Tax consequences of liquidating a utma

Start the conversation with a financial advisor on your college savings goals.June, 2011 Setting up a custodial account can be a savvy move for adults who want to gift their assets and help their children become financially independent. The two types of accounts you can use to gift assets to your youngster are called a Uniform Gift to Minors Act (UGMA) or Uniform Transfers to Minors Act (UTMA).The corporation makes a direct sale of its assets to the buyer (or buyers).2.

The 20% rate only affects singles with taxable income above 5,800, married joint-filing couples with income above 9,000, heads of households with income above 2,400, and married individuals who file separate returns with income above 9,500.Any amounts over

The 20% rate only affects singles with taxable income above $425,800, married joint-filing couples with income above $479,000, heads of households with income above $452,400, and married individuals who file separate returns with income above $239,500.

Any amounts over $1,900 are taxable at either the child’s or the adult’s tax rate, whichever is higher. Once your child reaches the age of trust termination recognized by your state of residence (usually 18 or 21), he or she will have full access to the funds in the account.

Note that state income taxes are also due, where applicable. Be warned that your child could have different priorities for the assets in the account than you do. For financial aid purposes, custodial assets are considered the assets of the student.

But there are many considerations—and consequences—to weigh before opening an account. Which one you use will depend on your state of residence.

Most states—with the exception of Vermont and South Carolina—have phased out UGMA accounts and now only offer UTMA accounts.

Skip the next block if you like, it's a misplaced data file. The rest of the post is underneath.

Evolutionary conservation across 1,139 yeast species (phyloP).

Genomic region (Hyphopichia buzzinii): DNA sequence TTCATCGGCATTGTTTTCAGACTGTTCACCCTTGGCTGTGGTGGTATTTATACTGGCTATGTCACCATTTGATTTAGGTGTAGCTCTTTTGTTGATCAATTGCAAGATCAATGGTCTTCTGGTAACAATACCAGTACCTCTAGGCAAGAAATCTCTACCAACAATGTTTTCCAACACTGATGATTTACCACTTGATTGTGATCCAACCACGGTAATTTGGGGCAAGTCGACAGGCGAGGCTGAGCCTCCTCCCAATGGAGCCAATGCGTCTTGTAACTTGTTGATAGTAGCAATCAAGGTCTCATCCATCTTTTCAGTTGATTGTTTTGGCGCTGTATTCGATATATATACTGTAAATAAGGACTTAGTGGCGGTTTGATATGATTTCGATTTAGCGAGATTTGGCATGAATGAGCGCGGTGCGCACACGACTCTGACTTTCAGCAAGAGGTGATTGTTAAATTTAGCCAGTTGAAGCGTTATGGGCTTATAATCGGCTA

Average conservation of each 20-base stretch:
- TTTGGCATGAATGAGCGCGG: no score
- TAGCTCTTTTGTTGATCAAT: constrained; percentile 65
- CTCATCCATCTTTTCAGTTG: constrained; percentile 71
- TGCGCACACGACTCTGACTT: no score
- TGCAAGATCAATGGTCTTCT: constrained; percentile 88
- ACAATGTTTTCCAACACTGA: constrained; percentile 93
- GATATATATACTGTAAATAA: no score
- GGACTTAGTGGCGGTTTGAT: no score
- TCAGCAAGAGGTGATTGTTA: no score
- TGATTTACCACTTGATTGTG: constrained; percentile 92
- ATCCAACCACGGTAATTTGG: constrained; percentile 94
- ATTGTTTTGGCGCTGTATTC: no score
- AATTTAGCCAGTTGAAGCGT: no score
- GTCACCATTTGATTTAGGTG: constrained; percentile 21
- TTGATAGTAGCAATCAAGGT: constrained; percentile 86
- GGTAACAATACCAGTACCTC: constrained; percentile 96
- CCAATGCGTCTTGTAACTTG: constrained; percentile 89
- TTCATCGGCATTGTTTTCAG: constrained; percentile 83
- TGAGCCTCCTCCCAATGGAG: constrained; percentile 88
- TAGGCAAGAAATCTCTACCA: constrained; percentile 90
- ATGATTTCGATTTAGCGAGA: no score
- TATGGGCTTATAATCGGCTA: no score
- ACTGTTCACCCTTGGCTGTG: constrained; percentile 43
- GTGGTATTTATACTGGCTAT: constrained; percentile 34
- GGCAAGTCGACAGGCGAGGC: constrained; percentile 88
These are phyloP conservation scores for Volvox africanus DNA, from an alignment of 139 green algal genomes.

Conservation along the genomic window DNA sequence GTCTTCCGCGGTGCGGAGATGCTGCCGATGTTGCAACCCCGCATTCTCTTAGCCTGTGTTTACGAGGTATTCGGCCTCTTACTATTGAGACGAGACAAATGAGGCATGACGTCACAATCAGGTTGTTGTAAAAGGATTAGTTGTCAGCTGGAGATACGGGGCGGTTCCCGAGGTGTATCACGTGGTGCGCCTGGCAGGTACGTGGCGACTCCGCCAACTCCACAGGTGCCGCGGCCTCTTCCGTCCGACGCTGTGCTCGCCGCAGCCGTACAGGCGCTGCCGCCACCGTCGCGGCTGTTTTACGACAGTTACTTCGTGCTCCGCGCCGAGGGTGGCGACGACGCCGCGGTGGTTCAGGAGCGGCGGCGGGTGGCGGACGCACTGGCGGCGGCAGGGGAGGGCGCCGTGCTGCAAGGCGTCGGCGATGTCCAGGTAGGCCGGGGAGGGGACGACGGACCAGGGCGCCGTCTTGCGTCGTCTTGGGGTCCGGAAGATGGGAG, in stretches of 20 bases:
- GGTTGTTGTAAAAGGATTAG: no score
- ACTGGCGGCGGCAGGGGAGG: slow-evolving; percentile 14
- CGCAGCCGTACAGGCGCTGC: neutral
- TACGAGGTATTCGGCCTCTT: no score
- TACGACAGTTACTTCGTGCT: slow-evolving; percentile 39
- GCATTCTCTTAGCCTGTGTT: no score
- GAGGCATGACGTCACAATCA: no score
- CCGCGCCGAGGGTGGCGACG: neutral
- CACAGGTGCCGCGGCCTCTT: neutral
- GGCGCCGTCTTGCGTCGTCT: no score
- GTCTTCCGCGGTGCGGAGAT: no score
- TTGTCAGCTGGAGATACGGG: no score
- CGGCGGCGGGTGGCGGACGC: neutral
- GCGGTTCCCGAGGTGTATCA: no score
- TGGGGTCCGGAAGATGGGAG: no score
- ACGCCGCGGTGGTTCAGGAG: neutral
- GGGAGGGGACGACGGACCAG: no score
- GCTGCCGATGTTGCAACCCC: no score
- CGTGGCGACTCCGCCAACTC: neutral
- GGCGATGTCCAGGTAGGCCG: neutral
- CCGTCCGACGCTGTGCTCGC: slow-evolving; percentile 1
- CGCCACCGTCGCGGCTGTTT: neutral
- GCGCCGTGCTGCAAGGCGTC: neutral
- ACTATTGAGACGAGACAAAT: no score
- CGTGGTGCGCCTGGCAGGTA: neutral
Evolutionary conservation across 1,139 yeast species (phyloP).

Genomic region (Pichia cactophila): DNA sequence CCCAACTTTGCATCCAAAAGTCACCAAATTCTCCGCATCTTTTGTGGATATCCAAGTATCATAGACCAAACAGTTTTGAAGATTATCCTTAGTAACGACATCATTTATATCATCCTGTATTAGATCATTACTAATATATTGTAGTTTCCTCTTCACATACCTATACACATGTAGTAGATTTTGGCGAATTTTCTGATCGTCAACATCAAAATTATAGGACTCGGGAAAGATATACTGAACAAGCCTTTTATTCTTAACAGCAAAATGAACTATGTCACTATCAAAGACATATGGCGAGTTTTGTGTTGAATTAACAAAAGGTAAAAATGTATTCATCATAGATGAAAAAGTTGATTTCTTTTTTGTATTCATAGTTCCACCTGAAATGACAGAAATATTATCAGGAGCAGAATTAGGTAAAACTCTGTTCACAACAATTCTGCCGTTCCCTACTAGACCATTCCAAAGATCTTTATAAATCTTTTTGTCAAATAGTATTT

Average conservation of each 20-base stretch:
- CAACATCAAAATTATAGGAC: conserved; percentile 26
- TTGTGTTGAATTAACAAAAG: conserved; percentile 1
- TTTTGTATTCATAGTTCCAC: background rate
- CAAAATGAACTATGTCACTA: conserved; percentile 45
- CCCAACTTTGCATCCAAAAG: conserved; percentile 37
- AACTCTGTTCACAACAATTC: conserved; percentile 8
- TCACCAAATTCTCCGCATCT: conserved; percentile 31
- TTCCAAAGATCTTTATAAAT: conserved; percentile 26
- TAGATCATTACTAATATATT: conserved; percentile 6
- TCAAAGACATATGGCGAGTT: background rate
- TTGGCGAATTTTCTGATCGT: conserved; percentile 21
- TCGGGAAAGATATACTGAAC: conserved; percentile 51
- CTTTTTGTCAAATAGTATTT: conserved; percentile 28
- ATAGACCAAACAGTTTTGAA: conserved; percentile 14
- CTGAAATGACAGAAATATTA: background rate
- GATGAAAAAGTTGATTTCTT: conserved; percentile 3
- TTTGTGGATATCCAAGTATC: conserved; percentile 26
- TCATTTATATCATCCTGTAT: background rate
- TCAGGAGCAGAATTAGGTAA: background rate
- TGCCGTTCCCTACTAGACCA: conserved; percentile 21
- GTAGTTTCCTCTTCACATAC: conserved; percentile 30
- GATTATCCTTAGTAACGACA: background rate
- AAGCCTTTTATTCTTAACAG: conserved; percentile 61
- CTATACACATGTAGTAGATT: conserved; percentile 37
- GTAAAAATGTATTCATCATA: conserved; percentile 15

||

The 20% rate only affects singles with taxable income above $425,800, married joint-filing couples with income above $479,000, heads of households with income above $452,400, and married individuals who file separate returns with income above $239,500.Any amounts over $1,900 are taxable at either the child’s or the adult’s tax rate, whichever is higher. Once your child reaches the age of trust termination recognized by your state of residence (usually 18 or 21), he or she will have full access to the funds in the account.Note that state income taxes are also due, where applicable. Be warned that your child could have different priorities for the assets in the account than you do. For financial aid purposes, custodial assets are considered the assets of the student.But there are many considerations—and consequences—to weigh before opening an account. Which one you use will depend on your state of residence.Most states—with the exception of Vermont and South Carolina—have phased out UGMA accounts and now only offer UTMA accounts.

,900 are taxable at either the child’s or the adult’s tax rate, whichever is higher. Once your child reaches the age of trust termination recognized by your state of residence (usually 18 or 21), he or she will have full access to the funds in the account.Note that state income taxes are also due, where applicable. Be warned that your child could have different priorities for the assets in the account than you do. For financial aid purposes, custodial assets are considered the assets of the student.But there are many considerations—and consequences—to weigh before opening an account. Which one you use will depend on your state of residence.Most states—with the exception of Vermont and South Carolina—have phased out UGMA accounts and now only offer UTMA accounts.

Search for tax consequences of liquidating a utma:

tax consequences of liquidating a utma-14tax consequences of liquidating a utma-41

Leave a Reply

Your email address will not be published. Required fields are marked *

One thought on “tax consequences of liquidating a utma”